Tobacco and Vapour Free Places

Under the Tobacco and Vapour Products Control Act and Regulation, owners, managers or lessees, are responsible for ensuring that their public and work places comply with the requirements for creating a tobacco and vapour free environment.

How is the law being enforced?

The Tobacco and Vapour Products Control Act and Regulation are enforced by regional health authority enforcement officers.

For more information about enforcement, visit Enforcement.

What are the penalties for breaking law?

Violations of smoke and vapour free legislation could result in a fine for the owner, manager, lessee and/or person smoking or vaping.

For more information about enforcement and penalties, visit Enforcement.

Using tobacco or vapour products outdoors

The Tobacco and Vapour Products Control Regulation sets a six metre zone around all doorways, air intakes  and open windows to any public and work places in B.C. (previously, the buffer zone was three metres). This means there must be a six metre area around any doorway, air intake or open window to any public or work place in which no one can stand and use tobacco or vapour products. This protects against emissions entering these places and protects people as they enter or exit.

Places that may be considered public or workplaces include stores, offices, and entrances to condominiums/apartment buildings, work vehicles (e.g., delivery vans), public transit, taxis, cafes, casinos and pubs/bars.

There is an exception to the buffer zone restriction:

  • Tobacco and vapour products can be used on an outdoor hospitality patio (e.g., patio of a bar, casino, café) that is within a buffer zone if there are no open windows, doors or active air intakes between the patio and the hospitality venue. For example, patrons can use vapour products on a casino’s patio as long as the doors are closed except for exiting/entering, the windows to the casino are closed and the air intake is not operating.

NOTE: You may live in a community/municipality that has greater restrictions on outdoor smoke/vapour product use. Some communities in B.C. ban use of tobacco and vapour products on hospitality patios have buffer zones that are larger than six metres or ban use of these products on outdoor spaces such as beaches or playgrounds. If your community has such a bylaw, it takes precedence over the provincial requirement. Whichever requirement is more restrictive is the requirement you must follow. As an example, the provincial legislation allows vapour product use on a hospitality patio. However, your community/municipality bans it through a bylaw. Therefore, the community/municipality bylaw is the one that must be followed.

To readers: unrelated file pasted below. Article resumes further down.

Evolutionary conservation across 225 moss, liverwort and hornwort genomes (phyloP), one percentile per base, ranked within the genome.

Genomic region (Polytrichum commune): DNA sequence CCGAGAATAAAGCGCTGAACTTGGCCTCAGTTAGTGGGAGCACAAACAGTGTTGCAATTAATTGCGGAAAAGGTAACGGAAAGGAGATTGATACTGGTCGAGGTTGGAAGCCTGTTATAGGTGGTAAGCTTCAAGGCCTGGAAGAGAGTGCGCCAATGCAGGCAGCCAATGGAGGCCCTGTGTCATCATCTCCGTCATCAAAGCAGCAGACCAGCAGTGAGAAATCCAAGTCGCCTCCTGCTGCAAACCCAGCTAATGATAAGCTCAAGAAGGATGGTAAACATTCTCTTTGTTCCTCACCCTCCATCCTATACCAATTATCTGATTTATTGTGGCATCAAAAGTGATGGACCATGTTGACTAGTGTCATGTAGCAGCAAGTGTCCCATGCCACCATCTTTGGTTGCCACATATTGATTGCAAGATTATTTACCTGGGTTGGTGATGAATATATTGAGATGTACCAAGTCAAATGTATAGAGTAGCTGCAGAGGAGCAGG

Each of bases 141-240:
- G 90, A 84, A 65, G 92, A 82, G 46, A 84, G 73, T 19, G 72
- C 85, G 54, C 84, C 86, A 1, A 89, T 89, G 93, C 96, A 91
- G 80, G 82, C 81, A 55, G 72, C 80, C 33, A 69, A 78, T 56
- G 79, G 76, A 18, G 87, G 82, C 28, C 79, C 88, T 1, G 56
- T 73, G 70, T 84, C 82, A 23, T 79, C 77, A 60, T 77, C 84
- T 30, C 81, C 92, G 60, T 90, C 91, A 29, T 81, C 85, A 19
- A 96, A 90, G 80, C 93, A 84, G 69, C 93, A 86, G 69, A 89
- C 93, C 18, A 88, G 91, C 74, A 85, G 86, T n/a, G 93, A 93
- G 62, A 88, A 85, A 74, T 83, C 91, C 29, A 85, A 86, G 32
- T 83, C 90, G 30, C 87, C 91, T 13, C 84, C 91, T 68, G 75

You can print your own sign on an Avery #6573 label (PDF, 152KB).

Responsibilities of managers or owners to enforce the buffer zone

Owners and managers are required to take reasonable steps to prevent people from smoking/vaping within the six metre buffer zone on their property. They are not required to enforce the law on public property such as sidewalks, unless the person is within the control of the owner (such as a customer or patron) or is their employee. For example, if you place a bench at the doorway to your store, you must make sure people do not use tobacco or vapour products while sitting there.

Please note that many local governments have more restrictive laws in place. Please check with your local government before making any changes to your premises. Also check with WorkSafeBC for any additional environmental workplace requirements that may affect your operations.

Which places must be smoke and vapour free?

Smoking and vaping is not permitted in any fully or substantially enclosed public place or work place, or in the buffer zone around doors, open windows and air intakes to these locations. This includes both permanent structures and temporary ones such as marquee tents.

Places are considered fully or substantially enclosed if they have a roof or other type of covering, and more than 50% of the “nominal wall space” prevents the air from flowing easily through it.

If you require further guidance on whether your premises are enclosed or substantially enclosed, please contact an enforcement officer at your health authority.

Example of fully or substantially enclosed

Am I responsible for enforcing the buffer zone outside my doorway, when the door opens onto public property, such as a public sidewalk?